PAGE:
Suitably nourished, we continue, spotting more kudu, a silver-backed jackal and a hyena – albeit partly obscured as it hid in a pit – along the way.

We arrive in Hwange town, where we are dropped at the Baobab Hotel, while Alan goes off to do a “bit of business”, which, he said, enabled him to keep these tours affordable. Indeed, at just US$30 for an overnight trip, we couldn’t complain. Alan told us to make use of the swimming pool and bar, and if we encountered “any problems, just say you’re with Alan Burke”. We were beginning to see how much sway this man had.

On his return, we drive to Sinamatella Camp, in the north of the park. It is perched high above the bush, miles and miles of it stretching out in front of us. There are a number of clearly visible waterholes dotted among the trees. A herd of elephant traipse through the undergrowth after an early evening drink. Which reminds me… where did I put my beer?

We drive to a large expanse of dammed water, spotting rock hyrax and squirrel on the way. More little five, than big five, but looking back I would tell my younger self that it’s not all about the main attractions – it’s the smaller, rarer sightings that can make a safari. The waterhole yielded hippo, croc, buffalo and giraffe, and more rock rabbits scurrying around.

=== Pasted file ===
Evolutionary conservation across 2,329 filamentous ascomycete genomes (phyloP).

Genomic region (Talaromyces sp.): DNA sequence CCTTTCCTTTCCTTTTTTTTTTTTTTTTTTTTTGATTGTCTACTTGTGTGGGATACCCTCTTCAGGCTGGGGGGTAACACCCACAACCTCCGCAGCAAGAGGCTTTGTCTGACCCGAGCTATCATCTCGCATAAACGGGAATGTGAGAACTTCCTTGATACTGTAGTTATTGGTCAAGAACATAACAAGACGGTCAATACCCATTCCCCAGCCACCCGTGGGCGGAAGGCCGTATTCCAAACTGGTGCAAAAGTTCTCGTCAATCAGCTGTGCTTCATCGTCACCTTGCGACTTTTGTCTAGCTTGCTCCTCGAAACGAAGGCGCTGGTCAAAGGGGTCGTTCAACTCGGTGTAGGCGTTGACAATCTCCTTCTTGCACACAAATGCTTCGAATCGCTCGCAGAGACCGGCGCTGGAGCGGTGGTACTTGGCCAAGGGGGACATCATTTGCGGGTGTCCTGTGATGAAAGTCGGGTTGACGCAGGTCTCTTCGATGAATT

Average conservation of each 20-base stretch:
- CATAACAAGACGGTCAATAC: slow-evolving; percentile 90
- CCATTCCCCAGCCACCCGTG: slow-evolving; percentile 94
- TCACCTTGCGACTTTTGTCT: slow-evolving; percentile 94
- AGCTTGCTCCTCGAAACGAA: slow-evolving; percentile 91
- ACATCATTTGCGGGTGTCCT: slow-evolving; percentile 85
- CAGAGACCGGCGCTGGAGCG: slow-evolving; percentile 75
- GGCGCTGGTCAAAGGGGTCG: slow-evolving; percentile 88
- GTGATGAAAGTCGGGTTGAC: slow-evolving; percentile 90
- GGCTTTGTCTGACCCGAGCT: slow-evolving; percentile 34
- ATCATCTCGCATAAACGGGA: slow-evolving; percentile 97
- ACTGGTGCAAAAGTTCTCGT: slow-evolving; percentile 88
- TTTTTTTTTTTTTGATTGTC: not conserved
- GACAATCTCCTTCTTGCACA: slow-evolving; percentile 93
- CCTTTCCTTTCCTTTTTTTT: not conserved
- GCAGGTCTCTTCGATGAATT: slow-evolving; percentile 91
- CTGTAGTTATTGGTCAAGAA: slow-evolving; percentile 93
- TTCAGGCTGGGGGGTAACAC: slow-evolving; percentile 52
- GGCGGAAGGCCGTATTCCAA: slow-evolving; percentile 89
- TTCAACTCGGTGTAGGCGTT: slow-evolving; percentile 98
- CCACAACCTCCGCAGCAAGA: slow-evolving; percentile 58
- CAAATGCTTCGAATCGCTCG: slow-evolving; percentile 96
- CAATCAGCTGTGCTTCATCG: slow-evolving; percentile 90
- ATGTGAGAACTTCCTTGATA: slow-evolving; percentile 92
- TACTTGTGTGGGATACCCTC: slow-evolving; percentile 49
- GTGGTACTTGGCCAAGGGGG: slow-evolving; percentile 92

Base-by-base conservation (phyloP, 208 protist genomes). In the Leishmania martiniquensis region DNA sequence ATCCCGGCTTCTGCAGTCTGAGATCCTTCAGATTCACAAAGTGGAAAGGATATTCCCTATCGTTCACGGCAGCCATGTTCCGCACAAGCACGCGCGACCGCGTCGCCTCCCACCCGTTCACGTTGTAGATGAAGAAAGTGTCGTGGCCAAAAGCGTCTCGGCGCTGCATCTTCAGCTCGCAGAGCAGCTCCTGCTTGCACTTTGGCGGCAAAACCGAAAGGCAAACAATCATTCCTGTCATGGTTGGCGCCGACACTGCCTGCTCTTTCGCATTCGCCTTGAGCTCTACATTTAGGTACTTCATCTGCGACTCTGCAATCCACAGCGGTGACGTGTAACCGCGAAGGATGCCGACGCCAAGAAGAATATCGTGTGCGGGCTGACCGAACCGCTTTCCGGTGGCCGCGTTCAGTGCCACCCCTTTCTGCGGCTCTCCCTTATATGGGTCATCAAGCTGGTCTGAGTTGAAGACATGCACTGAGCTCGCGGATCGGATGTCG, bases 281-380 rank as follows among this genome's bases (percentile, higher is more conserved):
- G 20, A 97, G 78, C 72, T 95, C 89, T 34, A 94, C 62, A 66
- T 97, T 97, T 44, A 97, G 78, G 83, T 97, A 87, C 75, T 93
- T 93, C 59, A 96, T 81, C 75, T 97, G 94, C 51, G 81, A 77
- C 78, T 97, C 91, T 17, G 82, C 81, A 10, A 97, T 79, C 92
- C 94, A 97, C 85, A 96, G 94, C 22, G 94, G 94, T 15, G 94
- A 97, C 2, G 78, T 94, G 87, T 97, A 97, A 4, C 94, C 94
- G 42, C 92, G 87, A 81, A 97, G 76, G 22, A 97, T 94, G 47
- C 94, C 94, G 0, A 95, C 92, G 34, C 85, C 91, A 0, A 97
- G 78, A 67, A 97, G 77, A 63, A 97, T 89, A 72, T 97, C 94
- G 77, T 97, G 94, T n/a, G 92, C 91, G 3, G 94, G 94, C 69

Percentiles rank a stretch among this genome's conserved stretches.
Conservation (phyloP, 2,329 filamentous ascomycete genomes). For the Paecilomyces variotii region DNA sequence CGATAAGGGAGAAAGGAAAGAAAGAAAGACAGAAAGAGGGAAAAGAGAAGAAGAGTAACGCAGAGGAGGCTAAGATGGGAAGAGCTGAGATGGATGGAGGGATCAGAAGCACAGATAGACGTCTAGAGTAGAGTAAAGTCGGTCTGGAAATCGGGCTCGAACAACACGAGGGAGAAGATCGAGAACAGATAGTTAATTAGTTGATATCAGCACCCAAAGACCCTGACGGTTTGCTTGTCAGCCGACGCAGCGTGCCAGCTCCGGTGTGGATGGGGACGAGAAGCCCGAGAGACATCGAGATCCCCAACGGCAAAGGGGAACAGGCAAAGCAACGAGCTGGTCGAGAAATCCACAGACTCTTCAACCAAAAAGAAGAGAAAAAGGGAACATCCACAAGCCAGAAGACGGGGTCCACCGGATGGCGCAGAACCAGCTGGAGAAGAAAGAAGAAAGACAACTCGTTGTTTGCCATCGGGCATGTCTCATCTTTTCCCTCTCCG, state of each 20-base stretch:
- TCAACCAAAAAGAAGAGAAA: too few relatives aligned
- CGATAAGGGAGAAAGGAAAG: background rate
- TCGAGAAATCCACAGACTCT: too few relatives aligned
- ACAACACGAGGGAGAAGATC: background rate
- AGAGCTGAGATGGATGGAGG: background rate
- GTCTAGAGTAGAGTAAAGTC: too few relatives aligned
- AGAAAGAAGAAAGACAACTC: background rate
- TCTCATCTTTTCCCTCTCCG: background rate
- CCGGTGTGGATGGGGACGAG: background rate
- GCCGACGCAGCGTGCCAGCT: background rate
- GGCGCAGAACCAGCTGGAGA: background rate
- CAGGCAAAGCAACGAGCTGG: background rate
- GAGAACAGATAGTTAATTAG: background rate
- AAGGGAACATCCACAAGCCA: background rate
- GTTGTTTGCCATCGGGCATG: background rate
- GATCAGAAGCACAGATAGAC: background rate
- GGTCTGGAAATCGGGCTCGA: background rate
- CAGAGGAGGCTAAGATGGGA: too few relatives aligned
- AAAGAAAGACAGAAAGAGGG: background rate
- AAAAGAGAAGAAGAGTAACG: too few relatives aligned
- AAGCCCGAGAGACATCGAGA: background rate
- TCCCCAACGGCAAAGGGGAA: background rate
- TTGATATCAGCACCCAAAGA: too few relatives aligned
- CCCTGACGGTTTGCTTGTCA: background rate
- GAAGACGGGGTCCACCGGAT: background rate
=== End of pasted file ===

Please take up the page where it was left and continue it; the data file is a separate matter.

After dinner above the escarpment, we sneak out for a night drive (not strictly legal, but, hey, we’re with Alan). We are stopped by some buffalo in the road, which have Al a bit worried as they can be an unpredictable beast, to say the least, but we back up and take a different track, spotting impala, bush babies, springhares and wild cats to complete our personal small five.

Spray that again
The following morning we leave Hwange, but not before coming across some elephants on a wrecking spree, ripping trees to shreds in their quest for food. Alan drops us on the Vic Falls road, and we hitch a ride with Taff, who works at the Victoria Falls Hotel.